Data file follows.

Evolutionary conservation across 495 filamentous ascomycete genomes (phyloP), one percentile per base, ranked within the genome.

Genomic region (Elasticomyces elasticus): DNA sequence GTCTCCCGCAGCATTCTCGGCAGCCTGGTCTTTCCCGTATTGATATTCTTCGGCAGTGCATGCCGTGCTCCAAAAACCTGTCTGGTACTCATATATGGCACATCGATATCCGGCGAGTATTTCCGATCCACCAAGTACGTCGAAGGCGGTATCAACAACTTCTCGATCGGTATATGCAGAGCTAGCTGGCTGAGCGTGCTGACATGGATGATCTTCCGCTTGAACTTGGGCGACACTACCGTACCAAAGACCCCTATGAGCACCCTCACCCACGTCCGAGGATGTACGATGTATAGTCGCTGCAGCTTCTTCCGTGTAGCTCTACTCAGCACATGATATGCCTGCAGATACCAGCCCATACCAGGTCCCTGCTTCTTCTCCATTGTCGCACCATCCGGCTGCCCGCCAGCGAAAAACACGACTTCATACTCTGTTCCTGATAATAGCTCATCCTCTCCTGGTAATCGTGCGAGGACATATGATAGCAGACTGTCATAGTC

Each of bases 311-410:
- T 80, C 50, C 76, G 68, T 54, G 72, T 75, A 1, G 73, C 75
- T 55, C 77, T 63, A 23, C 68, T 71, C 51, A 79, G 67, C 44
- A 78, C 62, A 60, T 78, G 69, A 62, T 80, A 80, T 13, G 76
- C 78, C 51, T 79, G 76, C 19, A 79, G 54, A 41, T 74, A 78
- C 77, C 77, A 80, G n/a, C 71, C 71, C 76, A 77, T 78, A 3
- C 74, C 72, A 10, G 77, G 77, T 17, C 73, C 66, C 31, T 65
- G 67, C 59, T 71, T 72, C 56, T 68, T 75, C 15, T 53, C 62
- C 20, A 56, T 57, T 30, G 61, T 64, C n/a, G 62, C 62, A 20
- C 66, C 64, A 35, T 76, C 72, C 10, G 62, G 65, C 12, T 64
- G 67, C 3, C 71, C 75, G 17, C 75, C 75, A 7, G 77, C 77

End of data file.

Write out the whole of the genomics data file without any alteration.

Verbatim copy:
Evolutionary conservation across 495 filamentous ascomycete genomes (phyloP), one percentile per base, ranked within the genome.

Genomic region (Elasticomyces elasticus): DNA sequence GTCTCCCGCAGCATTCTCGGCAGCCTGGTCTTTCCCGTATTGATATTCTTCGGCAGTGCATGCCGTGCTCCAAAAACCTGTCTGGTACTCATATATGGCACATCGATATCCGGCGAGTATTTCCGATCCACCAAGTACGTCGAAGGCGGTATCAACAACTTCTCGATCGGTATATGCAGAGCTAGCTGGCTGAGCGTGCTGACATGGATGATCTTCCGCTTGAACTTGGGCGACACTACCGTACCAAAGACCCCTATGAGCACCCTCACCCACGTCCGAGGATGTACGATGTATAGTCGCTGCAGCTTCTTCCGTGTAGCTCTACTCAGCACATGATATGCCTGCAGATACCAGCCCATACCAGGTCCCTGCTTCTTCTCCATTGTCGCACCATCCGGCTGCCCGCCAGCGAAAAACACGACTTCATACTCTGTTCCTGATAATAGCTCATCCTCTCCTGGTAATCGTGCGAGGACATATGATAGCAGACTGTCATAGTC

Each of bases 311-410:
- T 80, C 50, C 76, G 68, T 54, G 72, T 75, A 1, G 73, C 75
- T 55, C 77, T 63, A 23, C 68, T 71, C 51, A 79, G 67, C 44
- A 78, C 62, A 60, T 78, G 69, A 62, T 80, A 80, T 13, G 76
- C 78, C 51, T 79, G 76, C 19, A 79, G 54, A 41, T 74, A 78
- C 77, C 77, A 80, G n/a, C 71, C 71, C 76, A 77, T 78, A 3
- C 74, C 72, A 10, G 77, G 77, T 17, C 73, C 66, C 31, T 65
- G 67, C 59, T 71, T 72, C 56, T 68, T 75, C 15, T 53, C 62
- C 20, A 56, T 57, T 30, G 61, T 64, C n/a, G 62, C 62, A 20
- C 66, C 64, A 35, T 76, C 72, C 10, G 62, G 65, C 12, T 64
- G 67, C 3, C 71, C 75, G 17, C 75, C 75, A 7, G 77, C 77